Genetic Research stops aging...

Human noone at noname.net
Sat Oct 19 20:27:12 EST 1996


Russell a. DeMeyere wrote:
> 
> The key here is to understand the link between life extension and
> youth extension (the vitality and health of 20-30 year olds).
> The first is unappealing without the other.  Who would want to
> spend 60+ years enfeebled?  I have done some musing on this
> topic.
> 
> Consider:
>         - Do you really want to be married to the same man/woman
> for a century or more?
>         - Just how long will you wait for your next promotion?
>         - How much burden on the Earth's carrying capacity will
> be created when it's not 3 1/2 generations alive at once but 6 to
> 8 generations?
>         - When would the education process for youth end?
>         - When would one be considered an adult?
>         - What happens if this technology is available to the
> countries with stable populations but denied to countries
> where the population is still increasing?  How about
> differentiated availability between the rich and poor within a
> single country?
> 
> We won't get this genie back into the bottle once he's out, so we
> had better think it through while we can...
> 
> 
There are several theories that exist now with respect to theoretical
methods by which the aging process occurs.  Some of these theories have
to do with what is known as free radical crosslinking.  This would occur
due to crosslinking of chains of protiens or DNA within cells due to
oxidation products.  Other theories deal with possible corruption of DNA
chains throughout time.  Other theories deal with gradual decline in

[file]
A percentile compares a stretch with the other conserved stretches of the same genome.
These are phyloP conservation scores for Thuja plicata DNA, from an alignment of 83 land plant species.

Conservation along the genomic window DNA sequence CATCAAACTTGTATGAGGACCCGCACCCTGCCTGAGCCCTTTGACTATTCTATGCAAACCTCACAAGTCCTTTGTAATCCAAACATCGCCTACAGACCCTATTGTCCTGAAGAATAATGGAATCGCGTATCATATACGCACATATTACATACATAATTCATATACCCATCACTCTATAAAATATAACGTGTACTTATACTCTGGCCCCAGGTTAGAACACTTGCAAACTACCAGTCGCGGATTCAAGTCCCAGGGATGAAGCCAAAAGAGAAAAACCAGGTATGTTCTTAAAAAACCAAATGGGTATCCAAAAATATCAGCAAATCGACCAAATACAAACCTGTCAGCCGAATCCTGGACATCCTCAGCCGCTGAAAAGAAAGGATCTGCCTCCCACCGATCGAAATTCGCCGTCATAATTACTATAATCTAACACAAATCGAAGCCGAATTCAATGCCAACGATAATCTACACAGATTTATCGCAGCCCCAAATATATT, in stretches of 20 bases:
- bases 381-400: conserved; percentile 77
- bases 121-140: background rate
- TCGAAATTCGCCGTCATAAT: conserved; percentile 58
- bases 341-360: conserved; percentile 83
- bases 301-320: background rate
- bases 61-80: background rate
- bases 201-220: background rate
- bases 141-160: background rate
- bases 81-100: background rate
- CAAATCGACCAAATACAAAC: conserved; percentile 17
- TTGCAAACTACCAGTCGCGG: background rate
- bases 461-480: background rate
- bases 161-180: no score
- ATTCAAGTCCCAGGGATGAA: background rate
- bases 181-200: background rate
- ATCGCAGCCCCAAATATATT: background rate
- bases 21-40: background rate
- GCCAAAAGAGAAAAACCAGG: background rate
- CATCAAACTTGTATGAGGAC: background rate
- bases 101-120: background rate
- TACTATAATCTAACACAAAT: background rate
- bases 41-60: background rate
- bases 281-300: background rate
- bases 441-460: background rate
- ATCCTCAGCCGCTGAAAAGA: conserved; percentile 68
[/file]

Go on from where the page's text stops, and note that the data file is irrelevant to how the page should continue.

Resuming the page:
growth factors such as Human Growth hormone when we age.  A current
theory deals with 'telomerase' which might have to do with the
shortening by one of Human DNA by a set number of codons with each
replication.  Another theory has to deal with methylation and different
types of chromatin.  It might be possible that in the near to moderate
future we would either know how to extend the human lifespan far beyond
its normal seventy, know how to genetically reengineer humans so that
the engineered humans would not biologically age, or at least know
precicely on the biological level ageing is done.  Your statements about
human population are viable, however, the increase in population is a
problem now even without an extremely extended lifespan.  When you talk
about 'putting the genie back in the bottle', however, you are talking
about the possible denial of a procedure, if it would exist, that would
enable humans to live far longer than they do now, barring disease or
accident.  In many ways, do not diabetics and many other persons live in
conditions like that already.  This treatment does not exist now, but if
it did exist, how would such a denial be distinguished from murder?  I
should remind you that you undergo such procedures as vaccinations and
various other medical treatments in order to extend your life now. 
There can be said to be some defects in mankind when it comes to the
intergenerationality of the species.  Would people be so lax with
respect to the environment or so quickly 'destroy the economy of future
generations' when they found they had to live in those futures they were
making?  Those are some ideas for contemplation...



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